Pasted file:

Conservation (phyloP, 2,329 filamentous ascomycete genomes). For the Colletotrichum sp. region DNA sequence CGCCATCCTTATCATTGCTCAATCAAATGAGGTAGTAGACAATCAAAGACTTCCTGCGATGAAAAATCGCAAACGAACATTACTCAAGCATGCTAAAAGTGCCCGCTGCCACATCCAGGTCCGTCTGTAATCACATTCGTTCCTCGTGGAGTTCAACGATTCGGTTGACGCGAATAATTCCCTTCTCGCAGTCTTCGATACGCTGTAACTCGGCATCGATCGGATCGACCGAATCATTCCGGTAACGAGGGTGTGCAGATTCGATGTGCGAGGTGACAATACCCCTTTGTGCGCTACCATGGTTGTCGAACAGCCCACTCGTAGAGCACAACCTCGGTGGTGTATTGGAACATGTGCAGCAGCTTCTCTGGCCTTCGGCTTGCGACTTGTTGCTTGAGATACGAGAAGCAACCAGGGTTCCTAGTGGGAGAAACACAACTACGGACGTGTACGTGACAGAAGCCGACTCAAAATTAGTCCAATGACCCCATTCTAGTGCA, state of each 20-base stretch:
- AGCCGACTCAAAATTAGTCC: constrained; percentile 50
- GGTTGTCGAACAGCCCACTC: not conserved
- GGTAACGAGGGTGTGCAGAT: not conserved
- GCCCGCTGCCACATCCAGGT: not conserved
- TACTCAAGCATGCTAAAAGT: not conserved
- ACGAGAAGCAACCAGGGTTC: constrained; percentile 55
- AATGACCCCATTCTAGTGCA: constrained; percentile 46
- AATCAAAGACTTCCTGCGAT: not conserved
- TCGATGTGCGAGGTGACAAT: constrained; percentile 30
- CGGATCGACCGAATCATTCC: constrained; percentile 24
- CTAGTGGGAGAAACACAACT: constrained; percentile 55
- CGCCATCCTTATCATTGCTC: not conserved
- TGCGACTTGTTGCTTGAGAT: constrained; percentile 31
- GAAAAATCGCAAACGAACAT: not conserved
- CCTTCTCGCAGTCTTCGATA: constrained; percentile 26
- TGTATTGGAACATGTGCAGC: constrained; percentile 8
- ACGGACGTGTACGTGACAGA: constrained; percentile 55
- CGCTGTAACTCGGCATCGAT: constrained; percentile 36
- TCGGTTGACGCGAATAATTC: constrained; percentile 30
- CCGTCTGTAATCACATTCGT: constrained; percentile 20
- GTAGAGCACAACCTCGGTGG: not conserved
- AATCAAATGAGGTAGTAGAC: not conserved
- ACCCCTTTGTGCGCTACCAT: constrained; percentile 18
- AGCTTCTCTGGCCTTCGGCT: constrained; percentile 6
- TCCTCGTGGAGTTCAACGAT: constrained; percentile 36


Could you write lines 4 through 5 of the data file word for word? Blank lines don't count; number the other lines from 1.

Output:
- GGTAACGAGGGTGTGCAGAT: not conserved
- GCCCGCTGCCACATCCAGGT: not conserved